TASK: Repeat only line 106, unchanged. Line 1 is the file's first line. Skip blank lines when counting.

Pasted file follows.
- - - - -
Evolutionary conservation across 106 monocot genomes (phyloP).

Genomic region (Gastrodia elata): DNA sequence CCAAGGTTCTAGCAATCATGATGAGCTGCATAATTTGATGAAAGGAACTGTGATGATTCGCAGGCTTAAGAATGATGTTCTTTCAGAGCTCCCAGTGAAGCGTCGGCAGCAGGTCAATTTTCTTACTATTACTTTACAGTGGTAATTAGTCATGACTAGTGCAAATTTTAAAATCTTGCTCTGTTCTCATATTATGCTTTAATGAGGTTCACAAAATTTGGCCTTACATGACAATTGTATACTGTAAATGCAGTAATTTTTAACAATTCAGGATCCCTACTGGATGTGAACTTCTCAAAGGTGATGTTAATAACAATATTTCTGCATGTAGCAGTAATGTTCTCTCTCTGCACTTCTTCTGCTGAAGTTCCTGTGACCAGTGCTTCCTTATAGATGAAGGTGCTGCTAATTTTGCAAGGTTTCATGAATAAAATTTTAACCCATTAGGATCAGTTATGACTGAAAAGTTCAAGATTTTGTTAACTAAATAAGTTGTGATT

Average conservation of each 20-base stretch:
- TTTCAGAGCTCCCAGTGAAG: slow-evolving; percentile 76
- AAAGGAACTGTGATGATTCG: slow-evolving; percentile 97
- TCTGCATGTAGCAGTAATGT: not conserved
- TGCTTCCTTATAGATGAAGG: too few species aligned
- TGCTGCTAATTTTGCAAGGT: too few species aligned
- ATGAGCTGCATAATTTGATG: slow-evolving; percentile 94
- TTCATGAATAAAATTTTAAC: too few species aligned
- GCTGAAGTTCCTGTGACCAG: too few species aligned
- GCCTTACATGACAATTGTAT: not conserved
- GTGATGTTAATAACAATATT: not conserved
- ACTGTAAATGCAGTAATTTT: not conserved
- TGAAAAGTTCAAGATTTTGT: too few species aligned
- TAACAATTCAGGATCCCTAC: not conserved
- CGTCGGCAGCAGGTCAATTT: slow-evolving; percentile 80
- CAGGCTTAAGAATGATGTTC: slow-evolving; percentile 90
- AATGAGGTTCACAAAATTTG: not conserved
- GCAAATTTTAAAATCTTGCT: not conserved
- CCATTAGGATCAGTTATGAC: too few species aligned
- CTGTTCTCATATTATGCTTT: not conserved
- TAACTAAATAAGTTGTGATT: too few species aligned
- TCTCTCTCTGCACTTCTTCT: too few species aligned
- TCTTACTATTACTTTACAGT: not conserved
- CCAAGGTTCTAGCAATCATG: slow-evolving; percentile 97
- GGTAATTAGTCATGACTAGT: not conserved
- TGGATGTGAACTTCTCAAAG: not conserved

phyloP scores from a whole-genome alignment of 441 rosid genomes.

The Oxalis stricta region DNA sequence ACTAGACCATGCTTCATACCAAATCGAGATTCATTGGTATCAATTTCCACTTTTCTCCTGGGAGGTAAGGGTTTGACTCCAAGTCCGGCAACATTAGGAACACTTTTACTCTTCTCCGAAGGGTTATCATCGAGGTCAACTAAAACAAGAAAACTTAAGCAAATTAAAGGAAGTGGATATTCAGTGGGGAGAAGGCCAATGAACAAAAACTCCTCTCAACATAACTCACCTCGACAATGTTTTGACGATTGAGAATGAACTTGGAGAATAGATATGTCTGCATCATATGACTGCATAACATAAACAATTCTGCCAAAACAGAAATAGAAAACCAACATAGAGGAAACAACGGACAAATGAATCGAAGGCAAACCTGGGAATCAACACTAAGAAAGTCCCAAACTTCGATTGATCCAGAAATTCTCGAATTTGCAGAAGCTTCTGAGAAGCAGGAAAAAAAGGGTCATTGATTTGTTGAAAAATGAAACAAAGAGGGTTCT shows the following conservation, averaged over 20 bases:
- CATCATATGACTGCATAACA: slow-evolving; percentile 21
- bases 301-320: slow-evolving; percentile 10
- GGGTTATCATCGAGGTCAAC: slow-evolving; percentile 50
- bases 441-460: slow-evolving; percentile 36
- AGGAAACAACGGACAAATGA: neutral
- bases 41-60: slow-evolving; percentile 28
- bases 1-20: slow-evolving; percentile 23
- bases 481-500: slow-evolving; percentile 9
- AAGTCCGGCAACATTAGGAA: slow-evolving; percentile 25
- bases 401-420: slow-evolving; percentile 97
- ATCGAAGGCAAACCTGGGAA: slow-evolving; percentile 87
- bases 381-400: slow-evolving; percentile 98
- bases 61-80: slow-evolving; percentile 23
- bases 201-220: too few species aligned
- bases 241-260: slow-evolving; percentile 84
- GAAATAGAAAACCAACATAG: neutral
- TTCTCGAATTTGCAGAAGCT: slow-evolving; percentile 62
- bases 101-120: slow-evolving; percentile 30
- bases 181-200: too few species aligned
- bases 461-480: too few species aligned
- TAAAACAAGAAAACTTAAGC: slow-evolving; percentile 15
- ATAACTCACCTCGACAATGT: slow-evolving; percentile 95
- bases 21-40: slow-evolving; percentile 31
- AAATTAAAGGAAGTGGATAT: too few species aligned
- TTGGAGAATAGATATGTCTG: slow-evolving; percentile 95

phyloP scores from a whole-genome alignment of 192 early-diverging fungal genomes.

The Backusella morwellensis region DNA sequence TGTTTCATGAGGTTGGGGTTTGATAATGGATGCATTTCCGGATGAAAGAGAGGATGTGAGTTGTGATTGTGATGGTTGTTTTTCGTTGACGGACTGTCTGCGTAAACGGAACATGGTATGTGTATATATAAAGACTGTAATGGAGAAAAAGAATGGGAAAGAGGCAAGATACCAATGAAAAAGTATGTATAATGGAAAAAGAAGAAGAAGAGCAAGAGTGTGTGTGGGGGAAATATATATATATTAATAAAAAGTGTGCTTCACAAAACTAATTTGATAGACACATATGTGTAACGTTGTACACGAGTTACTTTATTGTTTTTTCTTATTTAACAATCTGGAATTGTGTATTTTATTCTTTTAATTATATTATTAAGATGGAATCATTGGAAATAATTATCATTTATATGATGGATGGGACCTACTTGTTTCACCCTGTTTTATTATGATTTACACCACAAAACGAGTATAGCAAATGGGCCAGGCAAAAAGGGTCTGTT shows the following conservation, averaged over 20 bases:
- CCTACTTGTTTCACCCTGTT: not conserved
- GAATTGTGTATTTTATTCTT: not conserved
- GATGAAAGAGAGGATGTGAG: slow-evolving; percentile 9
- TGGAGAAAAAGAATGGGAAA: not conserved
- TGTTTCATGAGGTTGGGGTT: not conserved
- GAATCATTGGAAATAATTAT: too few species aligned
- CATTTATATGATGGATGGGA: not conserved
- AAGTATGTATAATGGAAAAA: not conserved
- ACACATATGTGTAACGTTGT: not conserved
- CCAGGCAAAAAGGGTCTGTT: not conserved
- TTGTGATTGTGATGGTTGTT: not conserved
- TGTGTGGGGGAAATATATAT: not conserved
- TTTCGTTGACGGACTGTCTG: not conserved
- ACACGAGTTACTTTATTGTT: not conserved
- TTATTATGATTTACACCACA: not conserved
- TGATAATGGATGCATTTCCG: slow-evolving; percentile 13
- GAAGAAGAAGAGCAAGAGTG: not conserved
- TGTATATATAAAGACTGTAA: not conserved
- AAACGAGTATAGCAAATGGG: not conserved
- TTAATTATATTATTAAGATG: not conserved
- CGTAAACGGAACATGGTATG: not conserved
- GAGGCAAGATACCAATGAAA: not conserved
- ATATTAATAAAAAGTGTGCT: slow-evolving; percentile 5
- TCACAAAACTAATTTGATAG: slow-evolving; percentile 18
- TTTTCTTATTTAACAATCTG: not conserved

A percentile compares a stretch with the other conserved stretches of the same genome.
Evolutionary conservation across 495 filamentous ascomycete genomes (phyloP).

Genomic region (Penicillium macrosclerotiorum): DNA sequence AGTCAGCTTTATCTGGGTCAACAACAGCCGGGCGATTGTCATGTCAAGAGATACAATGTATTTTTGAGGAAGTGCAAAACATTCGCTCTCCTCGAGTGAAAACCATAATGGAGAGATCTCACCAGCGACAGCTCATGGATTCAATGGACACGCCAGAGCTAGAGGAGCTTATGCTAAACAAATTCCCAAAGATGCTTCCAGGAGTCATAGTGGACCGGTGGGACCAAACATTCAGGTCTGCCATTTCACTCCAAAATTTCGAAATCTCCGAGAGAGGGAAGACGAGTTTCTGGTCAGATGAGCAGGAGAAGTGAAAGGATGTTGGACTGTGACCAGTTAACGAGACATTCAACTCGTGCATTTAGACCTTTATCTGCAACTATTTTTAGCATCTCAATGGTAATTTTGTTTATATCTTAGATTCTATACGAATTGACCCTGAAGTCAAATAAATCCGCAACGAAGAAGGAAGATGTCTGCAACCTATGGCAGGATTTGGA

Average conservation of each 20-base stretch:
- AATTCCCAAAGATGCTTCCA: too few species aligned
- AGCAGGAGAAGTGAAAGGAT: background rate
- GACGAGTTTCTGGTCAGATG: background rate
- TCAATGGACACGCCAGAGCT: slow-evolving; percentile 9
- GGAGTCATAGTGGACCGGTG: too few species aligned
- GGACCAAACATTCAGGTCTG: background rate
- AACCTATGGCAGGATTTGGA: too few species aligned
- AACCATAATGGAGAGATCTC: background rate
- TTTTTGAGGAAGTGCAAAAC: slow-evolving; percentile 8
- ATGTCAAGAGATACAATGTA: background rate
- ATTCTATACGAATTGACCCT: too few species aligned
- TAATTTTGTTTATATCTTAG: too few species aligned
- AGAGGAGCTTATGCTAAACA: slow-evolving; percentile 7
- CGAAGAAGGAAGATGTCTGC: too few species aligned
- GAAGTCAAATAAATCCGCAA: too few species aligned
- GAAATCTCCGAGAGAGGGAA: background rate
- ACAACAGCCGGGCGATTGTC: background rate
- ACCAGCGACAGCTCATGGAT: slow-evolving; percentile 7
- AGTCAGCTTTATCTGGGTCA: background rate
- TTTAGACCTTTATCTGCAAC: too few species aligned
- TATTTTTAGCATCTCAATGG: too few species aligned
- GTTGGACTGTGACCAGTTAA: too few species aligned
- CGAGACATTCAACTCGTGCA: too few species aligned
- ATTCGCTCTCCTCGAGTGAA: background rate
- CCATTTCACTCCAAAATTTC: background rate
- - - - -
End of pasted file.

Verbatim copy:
- TTTAGACCTTTATCTGCAAC: too few species aligned